Despite the judge's misstatement, we conclude that a reversal is not warranted. The statement does not constitute directing a verdict. In other instructions, the judge charged the jury that it was required to find every element of every charge proven beyond a reasonable doubt in order to convict defendant, that the burden never shifts to the defendant, and that the State has the burden of proving defendant guilty beyond a reasonable doubt.

We also note that after commencing deliberations, the jury sent the following question to the judge,"if the defendant is found guilty of charge 2, does the jury have the right to vote not guilty on charges 3 and 4, given the statements made in exhibit labeled J-1 [the stipulation]?" In answering the question, the judge reiterated:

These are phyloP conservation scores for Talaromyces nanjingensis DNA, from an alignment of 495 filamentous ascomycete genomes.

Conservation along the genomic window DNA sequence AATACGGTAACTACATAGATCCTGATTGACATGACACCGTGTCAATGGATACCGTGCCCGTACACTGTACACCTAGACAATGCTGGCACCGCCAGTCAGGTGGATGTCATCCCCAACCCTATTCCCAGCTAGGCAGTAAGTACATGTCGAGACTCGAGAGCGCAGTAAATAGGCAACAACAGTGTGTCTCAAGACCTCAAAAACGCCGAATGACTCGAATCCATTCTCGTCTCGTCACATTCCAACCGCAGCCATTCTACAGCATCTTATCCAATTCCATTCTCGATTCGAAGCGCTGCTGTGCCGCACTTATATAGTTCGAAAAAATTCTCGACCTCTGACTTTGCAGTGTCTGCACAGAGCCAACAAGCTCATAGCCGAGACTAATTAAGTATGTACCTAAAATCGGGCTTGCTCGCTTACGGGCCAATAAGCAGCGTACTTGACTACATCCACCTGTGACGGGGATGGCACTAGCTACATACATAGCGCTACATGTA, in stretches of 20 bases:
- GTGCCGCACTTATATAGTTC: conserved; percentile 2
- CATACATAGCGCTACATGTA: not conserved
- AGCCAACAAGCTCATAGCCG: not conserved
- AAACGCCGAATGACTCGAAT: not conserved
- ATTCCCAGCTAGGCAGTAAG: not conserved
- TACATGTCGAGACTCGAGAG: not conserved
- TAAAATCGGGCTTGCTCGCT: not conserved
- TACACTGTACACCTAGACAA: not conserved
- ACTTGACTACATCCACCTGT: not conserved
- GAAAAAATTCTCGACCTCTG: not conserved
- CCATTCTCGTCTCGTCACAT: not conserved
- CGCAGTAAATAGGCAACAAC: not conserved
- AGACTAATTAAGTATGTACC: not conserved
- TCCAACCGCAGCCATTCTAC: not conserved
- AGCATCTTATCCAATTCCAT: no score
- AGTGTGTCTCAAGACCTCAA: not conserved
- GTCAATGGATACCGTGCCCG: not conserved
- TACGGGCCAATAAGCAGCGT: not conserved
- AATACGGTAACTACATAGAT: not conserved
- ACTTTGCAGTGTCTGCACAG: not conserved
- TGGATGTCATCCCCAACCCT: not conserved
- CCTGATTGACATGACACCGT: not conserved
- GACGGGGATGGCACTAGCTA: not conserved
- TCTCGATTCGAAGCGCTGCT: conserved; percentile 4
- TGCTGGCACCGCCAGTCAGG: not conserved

I told you there are five charges or offenses or counts in this Indictment, and they are separate charges, separate offenses by separate counts of the Indictment. The defendant is entitled to have his guilt or innocence separately considered on each count by the evidence, which is relevant and material to that particular charge based on the law as I stated that law to be to you in my charge.

Defense counsel specifically stated that he did not have an objection to the judge's response.

Based on the totality of the instructions, we are satisfied that the judge did not direct a verdict on any element of the charges against defendant. Thus, a reversal is not warranted. See United States v. Cornish, 103 F.3d 302, 304-06 (3d Cir. 1997) (holding that a trial court's instruction that the stipulated facts were to be accepted to which defendant did not object, did not warrant a reversal under the plain error rule).